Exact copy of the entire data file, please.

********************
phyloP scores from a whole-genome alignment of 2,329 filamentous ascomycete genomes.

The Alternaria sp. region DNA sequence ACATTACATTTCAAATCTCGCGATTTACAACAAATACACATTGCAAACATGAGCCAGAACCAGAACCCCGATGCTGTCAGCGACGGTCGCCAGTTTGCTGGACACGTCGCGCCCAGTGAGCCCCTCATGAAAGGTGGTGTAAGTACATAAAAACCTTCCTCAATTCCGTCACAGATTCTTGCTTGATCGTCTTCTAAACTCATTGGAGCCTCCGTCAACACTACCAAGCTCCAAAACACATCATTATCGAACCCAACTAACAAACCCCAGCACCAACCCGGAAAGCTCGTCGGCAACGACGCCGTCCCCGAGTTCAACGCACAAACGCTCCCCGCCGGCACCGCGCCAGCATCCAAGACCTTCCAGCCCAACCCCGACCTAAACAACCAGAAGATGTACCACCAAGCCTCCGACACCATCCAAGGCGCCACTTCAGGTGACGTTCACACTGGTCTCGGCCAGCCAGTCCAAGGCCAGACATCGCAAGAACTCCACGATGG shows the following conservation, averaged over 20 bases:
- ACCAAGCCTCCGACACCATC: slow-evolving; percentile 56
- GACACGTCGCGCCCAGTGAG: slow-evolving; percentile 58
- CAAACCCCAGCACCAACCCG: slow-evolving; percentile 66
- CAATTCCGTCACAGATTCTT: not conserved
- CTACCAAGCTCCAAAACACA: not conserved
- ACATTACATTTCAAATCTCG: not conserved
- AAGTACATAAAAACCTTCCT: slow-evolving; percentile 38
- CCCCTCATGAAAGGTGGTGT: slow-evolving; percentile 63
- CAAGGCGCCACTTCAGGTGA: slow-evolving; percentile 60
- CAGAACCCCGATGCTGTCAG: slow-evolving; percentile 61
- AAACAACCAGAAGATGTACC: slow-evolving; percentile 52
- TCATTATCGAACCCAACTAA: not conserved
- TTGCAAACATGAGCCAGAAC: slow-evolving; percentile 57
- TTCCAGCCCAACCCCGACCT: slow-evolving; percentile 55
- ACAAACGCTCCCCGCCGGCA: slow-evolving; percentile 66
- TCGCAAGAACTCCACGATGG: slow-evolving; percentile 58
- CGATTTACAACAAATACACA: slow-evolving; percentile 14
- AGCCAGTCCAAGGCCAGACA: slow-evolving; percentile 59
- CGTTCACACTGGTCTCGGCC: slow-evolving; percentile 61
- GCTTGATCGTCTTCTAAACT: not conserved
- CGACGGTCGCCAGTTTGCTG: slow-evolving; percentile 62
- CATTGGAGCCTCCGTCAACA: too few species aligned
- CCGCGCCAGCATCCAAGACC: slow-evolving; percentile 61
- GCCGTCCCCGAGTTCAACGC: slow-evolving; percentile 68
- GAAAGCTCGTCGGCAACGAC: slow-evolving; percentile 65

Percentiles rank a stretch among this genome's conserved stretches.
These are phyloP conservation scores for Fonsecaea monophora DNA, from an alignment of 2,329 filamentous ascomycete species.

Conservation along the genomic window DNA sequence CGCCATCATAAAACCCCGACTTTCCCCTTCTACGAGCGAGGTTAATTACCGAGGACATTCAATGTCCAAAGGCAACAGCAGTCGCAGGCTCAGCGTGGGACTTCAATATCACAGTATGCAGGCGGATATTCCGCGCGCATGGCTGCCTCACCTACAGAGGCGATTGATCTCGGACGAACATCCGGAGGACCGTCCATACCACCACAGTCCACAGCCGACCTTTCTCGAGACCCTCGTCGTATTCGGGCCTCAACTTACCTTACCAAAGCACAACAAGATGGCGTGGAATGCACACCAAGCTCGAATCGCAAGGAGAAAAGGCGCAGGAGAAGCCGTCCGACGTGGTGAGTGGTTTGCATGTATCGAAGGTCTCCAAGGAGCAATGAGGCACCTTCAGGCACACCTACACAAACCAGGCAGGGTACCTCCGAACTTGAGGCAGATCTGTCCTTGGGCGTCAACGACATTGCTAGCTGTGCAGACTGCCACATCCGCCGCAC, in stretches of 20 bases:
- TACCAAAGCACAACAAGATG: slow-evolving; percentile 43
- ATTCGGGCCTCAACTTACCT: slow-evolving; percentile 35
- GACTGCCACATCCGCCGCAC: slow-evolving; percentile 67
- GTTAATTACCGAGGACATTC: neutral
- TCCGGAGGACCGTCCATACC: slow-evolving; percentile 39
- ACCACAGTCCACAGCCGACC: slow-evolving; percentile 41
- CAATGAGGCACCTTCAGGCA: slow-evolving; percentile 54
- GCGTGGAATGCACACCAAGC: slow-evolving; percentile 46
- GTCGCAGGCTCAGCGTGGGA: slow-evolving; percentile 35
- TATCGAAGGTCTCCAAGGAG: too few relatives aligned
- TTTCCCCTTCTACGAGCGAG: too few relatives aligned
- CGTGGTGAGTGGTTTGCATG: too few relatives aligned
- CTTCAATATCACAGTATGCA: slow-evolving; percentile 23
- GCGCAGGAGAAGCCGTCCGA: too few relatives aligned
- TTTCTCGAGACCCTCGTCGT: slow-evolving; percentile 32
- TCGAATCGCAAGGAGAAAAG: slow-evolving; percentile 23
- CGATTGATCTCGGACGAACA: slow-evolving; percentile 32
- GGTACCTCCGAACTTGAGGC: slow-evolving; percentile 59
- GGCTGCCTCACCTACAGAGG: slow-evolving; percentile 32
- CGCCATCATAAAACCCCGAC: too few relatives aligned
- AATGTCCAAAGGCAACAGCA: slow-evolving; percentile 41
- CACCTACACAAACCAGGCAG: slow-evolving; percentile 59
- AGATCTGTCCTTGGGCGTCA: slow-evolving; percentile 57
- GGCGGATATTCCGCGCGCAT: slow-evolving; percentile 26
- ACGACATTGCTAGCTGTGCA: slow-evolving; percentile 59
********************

phyloP scores from a whole-genome alignment of 2,329 filamentous ascomycete genomes.

The Alternaria sp. region DNA sequence ACATTACATTTCAAATCTCGCGATTTACAACAAATACACATTGCAAACATGAGCCAGAACCAGAACCCCGATGCTGTCAGCGACGGTCGCCAGTTTGCTGGACACGTCGCGCCCAGTGAGCCCCTCATGAAAGGTGGTGTAAGTACATAAAAACCTTCCTCAATTCCGTCACAGATTCTTGCTTGATCGTCTTCTAAACTCATTGGAGCCTCCGTCAACACTACCAAGCTCCAAAACACATCATTATCGAACCCAACTAACAAACCCCAGCACCAACCCGGAAAGCTCGTCGGCAACGACGCCGTCCCCGAGTTCAACGCACAAACGCTCCCCGCCGGCACCGCGCCAGCATCCAAGACCTTCCAGCCCAACCCCGACCTAAACAACCAGAAGATGTACCACCAAGCCTCCGACACCATCCAAGGCGCCACTTCAGGTGACGTTCACACTGGTCTCGGCCAGCCAGTCCAAGGCCAGACATCGCAAGAACTCCACGATGG shows the following conservation, averaged over 20 bases:
- ACCAAGCCTCCGACACCATC: slow-evolving; percentile 56
- GACACGTCGCGCCCAGTGAG: slow-evolving; percentile 58
- CAAACCCCAGCACCAACCCG: slow-evolving; percentile 66
- CAATTCCGTCACAGATTCTT: not conserved
- CTACCAAGCTCCAAAACACA: not conserved
- ACATTACATTTCAAATCTCG: not conserved
- AAGTACATAAAAACCTTCCT: slow-evolving; percentile 38
- CCCCTCATGAAAGGTGGTGT: slow-evolving; percentile 63
- CAAGGCGCCACTTCAGGTGA: slow-evolving; percentile 60
- CAGAACCCCGATGCTGTCAG: slow-evolving; percentile 61
- AAACAACCAGAAGATGTACC: slow-evolving; percentile 52
- TCATTATCGAACCCAACTAA: not conserved
- TTGCAAACATGAGCCAGAAC: slow-evolving; percentile 57
- TTCCAGCCCAACCCCGACCT: slow-evolving; percentile 55
- ACAAACGCTCCCCGCCGGCA: slow-evolving; percentile 66
- TCGCAAGAACTCCACGATGG: slow-evolving; percentile 58
- CGATTTACAACAAATACACA: slow-evolving; percentile 14
- AGCCAGTCCAAGGCCAGACA: slow-evolving; percentile 59
- CGTTCACACTGGTCTCGGCC: slow-evolving; percentile 61
- GCTTGATCGTCTTCTAAACT: not conserved
- CGACGGTCGCCAGTTTGCTG: slow-evolving; percentile 62
- CATTGGAGCCTCCGTCAACA: too few species aligned
- CCGCGCCAGCATCCAAGACC: slow-evolving; percentile 61
- GCCGTCCCCGAGTTCAACGC: slow-evolving; percentile 68
- GAAAGCTCGTCGGCAACGAC: slow-evolving; percentile 65

Percentiles rank a stretch among this genome's conserved stretches.
These are phyloP conservation scores for Fonsecaea monophora DNA, from an alignment of 2,329 filamentous ascomycete species.

Conservation along the genomic window DNA sequence CGCCATCATAAAACCCCGACTTTCCCCTTCTACGAGCGAGGTTAATTACCGAGGACATTCAATGTCCAAAGGCAACAGCAGTCGCAGGCTCAGCGTGGGACTTCAATATCACAGTATGCAGGCGGATATTCCGCGCGCATGGCTGCCTCACCTACAGAGGCGATTGATCTCGGACGAACATCCGGAGGACCGTCCATACCACCACAGTCCACAGCCGACCTTTCTCGAGACCCTCGTCGTATTCGGGCCTCAACTTACCTTACCAAAGCACAACAAGATGGCGTGGAATGCACACCAAGCTCGAATCGCAAGGAGAAAAGGCGCAGGAGAAGCCGTCCGACGTGGTGAGTGGTTTGCATGTATCGAAGGTCTCCAAGGAGCAATGAGGCACCTTCAGGCACACCTACACAAACCAGGCAGGGTACCTCCGAACTTGAGGCAGATCTGTCCTTGGGCGTCAACGACATTGCTAGCTGTGCAGACTGCCACATCCGCCGCAC, in stretches of 20 bases:
- TACCAAAGCACAACAAGATG: slow-evolving; percentile 43
- ATTCGGGCCTCAACTTACCT: slow-evolving; percentile 35
- GACTGCCACATCCGCCGCAC: slow-evolving; percentile 67
- GTTAATTACCGAGGACATTC: neutral
- TCCGGAGGACCGTCCATACC: slow-evolving; percentile 39
- ACCACAGTCCACAGCCGACC: slow-evolving; percentile 41
- CAATGAGGCACCTTCAGGCA: slow-evolving; percentile 54
- GCGTGGAATGCACACCAAGC: slow-evolving; percentile 46
- GTCGCAGGCTCAGCGTGGGA: slow-evolving; percentile 35
- TATCGAAGGTCTCCAAGGAG: too few relatives aligned
- TTTCCCCTTCTACGAGCGAG: too few relatives aligned
- CGTGGTGAGTGGTTTGCATG: too few relatives aligned
- CTTCAATATCACAGTATGCA: slow-evolving; percentile 23
- GCGCAGGAGAAGCCGTCCGA: too few relatives aligned
- TTTCTCGAGACCCTCGTCGT: slow-evolving; percentile 32
- TCGAATCGCAAGGAGAAAAG: slow-evolving; percentile 23
- CGATTGATCTCGGACGAACA: slow-evolving; percentile 32
- GGTACCTCCGAACTTGAGGC: slow-evolving; percentile 59
- GGCTGCCTCACCTACAGAGG: slow-evolving; percentile 32
- CGCCATCATAAAACCCCGAC: too few relatives aligned
- AATGTCCAAAGGCAACAGCA: slow-evolving; percentile 41
- CACCTACACAAACCAGGCAG: slow-evolving; percentile 59
- AGATCTGTCCTTGGGCGTCA: slow-evolving; percentile 57
- GGCGGATATTCCGCGCGCAT: slow-evolving; percentile 26
- ACGACATTGCTAGCTGTGCA: slow-evolving; percentile 59